24 October 2014

NatWest suspends GetCash app amid fraud fears

08 October 2012  |  9544 views  |  6 Natwest logo web screen shot

NatWest has suspended its GetCash mobile app, which lets users withdraw money from ATMs without a card, after it emerged that thieves had defrauded some customers.

Launched in June, the 'GetCash' tool within the NatWest mobile app sends, upon request, a six digit PIN which can be entered at the bank's ATMs at any point within the next three hours to collect money.

Customers can ask for up to £100 at a time and make as many requests as they want in a day as long as they do not exceed their withdrawal limit.

Over the weekend, BBC Radio 4's Money Box programme revealed that the system has been used by thieves to steal hundreds of pounds from some customers.

One man spoken to by the programme had £950 taken from his account in 11 withdrawals over three days, despite not having signed up to the service. NatWest initially refused to refund the victim, accusing him of handing personal details to a phishing fraudster (the decision was overturned after Money Box contacted the bank).

Victims were told by NatWest that the service was being withdrawn although the bank told Money Box that it is only suspended for a "planned update" which will see the daily withdrawal limit cut.

NatWest suspends Get Cash app - BBC

Comments: (6)

Alexander Peschkoff - TEDIPAY - London | 08 October, 2012, 12:25

It was just the matter of time. Who is next?

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David Abbott - Fiserv - London | 08 October, 2012, 16:58

With mobile  - a compromise is always only a matter of time - and as these storys get out  more consumers will shun mobile payment related services. Yet another blow for the Mobile hype promulgators.

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Alexander Peschkoff - TEDIPAY - London | 09 October, 2012, 10:11

The problem is not with "what" (i.e. mobile), but "how" (the implementation). A knife can be used to heal (scalpel) or feed (chef's knife) or kill (a murder weapon).

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Pat Carroll - ValidSoft - London | 10 October, 2012, 10:59

The decision by Natwest to suspend its Get Cash app, whilst being a wise one, has cast an unwarranted bad light on mobile based transacting. Since this first came to light there has been speculation as to the cause of the fraud losses, ranging from mobile operating systems, mobile hacking and zero-day exploits. The truth, I suspect, is rather more mundane. The fraudsters were able to download the app and register it with the victim’s debit card details because there was no strong authentication at the point of registration, simply knowledge based information which we all know can be gleaned by fraudsters in a number of ways, such as phishing.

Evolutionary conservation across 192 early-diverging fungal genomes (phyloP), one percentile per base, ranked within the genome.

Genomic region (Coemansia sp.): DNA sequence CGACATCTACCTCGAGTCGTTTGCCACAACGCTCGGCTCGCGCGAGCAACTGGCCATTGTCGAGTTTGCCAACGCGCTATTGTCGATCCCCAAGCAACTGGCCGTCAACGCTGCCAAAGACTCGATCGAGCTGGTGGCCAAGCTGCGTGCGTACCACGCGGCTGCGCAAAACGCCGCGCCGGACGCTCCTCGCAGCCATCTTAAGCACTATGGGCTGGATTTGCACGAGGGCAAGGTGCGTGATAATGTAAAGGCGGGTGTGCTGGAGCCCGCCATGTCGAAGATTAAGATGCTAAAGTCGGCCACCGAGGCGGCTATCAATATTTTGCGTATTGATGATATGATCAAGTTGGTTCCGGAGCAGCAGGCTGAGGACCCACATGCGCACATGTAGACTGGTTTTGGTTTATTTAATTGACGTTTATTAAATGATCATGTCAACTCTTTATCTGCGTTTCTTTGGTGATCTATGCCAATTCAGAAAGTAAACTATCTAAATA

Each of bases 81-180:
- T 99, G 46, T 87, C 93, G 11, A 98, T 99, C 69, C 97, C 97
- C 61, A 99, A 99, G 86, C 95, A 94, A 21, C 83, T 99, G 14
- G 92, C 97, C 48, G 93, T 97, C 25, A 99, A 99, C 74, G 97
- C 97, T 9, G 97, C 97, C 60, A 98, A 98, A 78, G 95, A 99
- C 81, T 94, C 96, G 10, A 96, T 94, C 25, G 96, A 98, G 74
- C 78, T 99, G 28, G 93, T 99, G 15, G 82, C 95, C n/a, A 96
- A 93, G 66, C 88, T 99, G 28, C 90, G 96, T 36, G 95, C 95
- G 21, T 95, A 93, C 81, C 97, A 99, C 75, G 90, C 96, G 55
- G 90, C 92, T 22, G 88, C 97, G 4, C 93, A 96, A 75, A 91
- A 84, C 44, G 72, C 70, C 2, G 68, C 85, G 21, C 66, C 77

Ironically, the customers who had actually downloaded and registered the app were safe from the fraud; it was those that hadn’t who were at risk. This episode therefore had nothing to do with the medium being a smart-phone but everything to do with the process employed in deploying and activating the app. There is no real difference between this and Internet banking losses through the reliance on PINs and Passwords alone.

In this and other instances that will surely follow, we need to look at the end-to-end process rather than casting a shadow over mobile banking.

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David Wilson - Ontonix UK - Glasgow | 10 October, 2012, 11:01

A Government spokesman was quick to accept the plaudits for their groundbreaking "underclass creation and training initiative". An opposition spokesperson claimed that "it was our total ineptitude and years of mismanaging tax revenues (generated by creating and exploiting a consumerist culture during light-touch banking regulation) that created this whole mess 'opportunity'", typical 'they' blame us for everything then take credit(!) for this".

In a brief statement George Osborne's carer pointed out all the hard work Mrs Thatcher had put in before that 'smarmy war-monger' Blair and his Tory impersonators merely carried it on..."this is defo our shout" she said.
 
In a new development Angela Knight (the Armani-clad spokesperson for BBA [British Bankers Apologists]) has joined the fray! She was quick to point out that "these 'rogues' had nothing on their membership when it came to imaginative ways of scamming cash from customers". A statement that is hard to argue with.

She continued, "for many years we have colluded, without fear of favour, with Governments of any hue and NGOC's [Non Government Organised Crime] and Economists across the Globe to establish networks that reach deep into the pockets heart of Corporations and citizens the world over", "our customers should not worry, we will (eventually) reimburse them...and claw it all back later".

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David Wilson - Ontonix UK - Glasgow | 10 October, 2012, 11:05

UNFORTUNATELY THE FIRST PART OF MY POST GOT LOST!

Apparently some customers have hit back! Mr A Twonk, representing a customers group (the dumped-on, downtrodden and disappointed Inaction group), whose strategy has been 'deep' inertia, said "this bunch of robbers offer unprecedented levels of transparency, efficiency and customer service. For that, at least, we are grateful".

He continued, "gone are the bad old days of street muggings...when bankers and their agents, randomly accosted young and old with sharp tongues, suits and practices behind disguises so convincing that unsustainable levels of indebtedness looked like the innocent credit it was (mis)sold as". He added "it would be perfect but they lack a PPI product so should look for a good honest insurer"!!! 

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